Charging Orders – What to Do Next…

Image: Luke Ellis-Craven/lukeelliscraven/Unsplash
Image: Luke Ellis-Craven/lukeelliscraven/Unsplash


Charging orders have, understandably, over the course of the last 10 years proved to be an effective way of enforcing an unpaid liability order for council tax. With a buoyant property market between 2002 and 2007, and financial institutions competing for customers, it was not uncommon for people to re-mortgage their property every 18 months to 2 years.

As a result, the average lifespan of a charging order was in the region of 12 to 36 months, meaning that a council could expect to see its money repaid in full within that timescale. This certainly proved to be a more attractive option than instructing a bailiff against a debtor who was cash poor (and equity rich) and ending up with meagre monthly instalments perhaps being paid over a much longer period (if they paid at all).

One of the knock on effects of the turmoil in the property market and indeed the economy as a whole, is that a significantly less proportion of people are remortgaging or selling their properties and accordingly the life of a charging order has been lengthened considerably.

This has resulted in councils accruing a “bank” of charging orders and a large amount of their money being tied up in such orders, which are currently sat on debtor’s properties and with no immediate prospect of being repaid. If you are in this position what can be done?

Your most effective option is to apply to the court for an order for sale in respect of the property concerned.

Legal considerations

The court has discretion in every case as to whether to make an order for sale. Where the property is jointly owned, the court must have regard to the factors set out in Section 15 of the Trusts of Land and Appointment of Trustees Act 1996 such as the intentions of the parties in buying the house jointly, the purposes for which the property is used, the welfare of any minor who occupies the property and the interests of any secured creditor on the property. The leading case is Bank of Ireland Home Mortgages v Bell [2001] which elaborates further on the court’s duty to consider all the factors concerned, but did hold that the principle the creditor should receive recompense for being kept out of his money remains a powerful consideration, in addition to the circumstances of the occupants of the property. In Westminster Bank v Rushmer [2010] the court observed that it will be in the public interest to enforce charging orders generally because of the economic importance of ensuring that there is efficient machinery for the enforcement of debt obligations.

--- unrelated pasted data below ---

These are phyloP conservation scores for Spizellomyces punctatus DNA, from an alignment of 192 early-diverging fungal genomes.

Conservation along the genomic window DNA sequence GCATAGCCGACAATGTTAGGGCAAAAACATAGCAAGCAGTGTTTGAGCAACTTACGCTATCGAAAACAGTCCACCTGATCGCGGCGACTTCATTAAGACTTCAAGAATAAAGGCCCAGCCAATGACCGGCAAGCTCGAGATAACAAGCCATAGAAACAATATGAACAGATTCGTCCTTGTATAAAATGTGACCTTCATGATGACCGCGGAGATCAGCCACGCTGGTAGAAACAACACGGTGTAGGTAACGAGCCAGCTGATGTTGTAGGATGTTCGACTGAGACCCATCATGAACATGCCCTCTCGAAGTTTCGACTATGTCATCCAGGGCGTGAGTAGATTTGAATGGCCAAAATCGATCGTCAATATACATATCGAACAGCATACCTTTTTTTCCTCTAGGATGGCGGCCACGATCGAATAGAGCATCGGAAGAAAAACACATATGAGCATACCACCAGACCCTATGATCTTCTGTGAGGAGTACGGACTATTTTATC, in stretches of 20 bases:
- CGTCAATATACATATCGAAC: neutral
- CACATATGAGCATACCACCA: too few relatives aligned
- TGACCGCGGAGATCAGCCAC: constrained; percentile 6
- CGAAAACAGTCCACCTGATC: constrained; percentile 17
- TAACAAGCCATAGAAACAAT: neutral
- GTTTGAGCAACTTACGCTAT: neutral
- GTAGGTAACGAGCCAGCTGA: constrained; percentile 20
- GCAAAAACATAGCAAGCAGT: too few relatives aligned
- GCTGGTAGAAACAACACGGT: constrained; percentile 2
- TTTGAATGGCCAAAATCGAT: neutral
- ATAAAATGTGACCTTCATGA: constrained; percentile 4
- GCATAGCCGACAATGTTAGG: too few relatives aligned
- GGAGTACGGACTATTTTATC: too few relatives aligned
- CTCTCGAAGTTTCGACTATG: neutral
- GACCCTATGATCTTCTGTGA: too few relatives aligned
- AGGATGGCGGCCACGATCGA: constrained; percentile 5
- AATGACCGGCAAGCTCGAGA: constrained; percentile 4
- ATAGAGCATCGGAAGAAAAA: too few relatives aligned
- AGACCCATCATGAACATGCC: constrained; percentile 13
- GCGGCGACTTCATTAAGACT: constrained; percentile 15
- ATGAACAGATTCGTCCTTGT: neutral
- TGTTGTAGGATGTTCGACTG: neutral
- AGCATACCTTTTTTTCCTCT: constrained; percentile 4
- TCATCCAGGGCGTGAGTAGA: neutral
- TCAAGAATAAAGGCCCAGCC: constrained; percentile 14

You are perfectly entitled to issue order for sale proceedings where you have a charging order, and in doing so, the court must not only have consideration for the circumstances surrounding the property and its occupants, but your right as a secured creditor to be paid the money that you are owed.

Stages in the process

There are various stages to go through as part of the preparation for, and conduct of, the court proceedings, each of which involve what might be described as “pressure points” and which can result in a debtor making contact and putting forward acceptable repayment proposals. Those stages are:

  1. The request for payment including a threat of proceedings via correspondence with the debtor, and it is normal that at least two or three letters are sent out to a debtor before proceedings are commenced.
  2. The issue of the proceedings.
  3. The hearing of the application.
  4. The possibility of a suspended order to allow the debtor to repay by reasonable instalments.
  5. The involvement of a bailiff to seek possession of the property if payment is not made.
  6. Actual repossession of the property to be sold and the debt realised from the sale proceeds.

The purpose of the exercise is of course to get debtors paying, and not to evict people from their home. In our experience satisfactory repayment proposals are agreed in well over 90% of cases without the need to ever have to actually repossess a property. In fact in our 12 years experience in dealing with these matters, we have never once had to sell a property on behalf of a creditor. In the vast majority of cases, satisfactory proposals are reached at a very early stage in the process.

It is therefore possible and indeed commercially viable to tackle a bank of non-paying charging orders by planning an organised process utilising the steps set out above. This can and should include at an early stage an opportunity for the debtor to give you full details of their personal and financial circumstances, so that proper consideration can be given to the appropriateness of a potential order for sale action. Cases can then be carefully chosen as being suitable for one or more of these stages.

In summary:

  • Despite any bad press there may have been recently, you are legally entitled to issue order for sale proceedings in respect of charging orders, particularly where no or no reasonable payments are being made towards the debt.
  • It is likely to result in your debt being paid either in full or by agreed instalments.
  • It is very unlikely that you will ever have to evict someone from their property.

Greenhalgh Kerr
Olympic House, Beecham Court,
Smithy Brook Rd,
Wigan WN3 6PR

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+44 (0)333 200 5200

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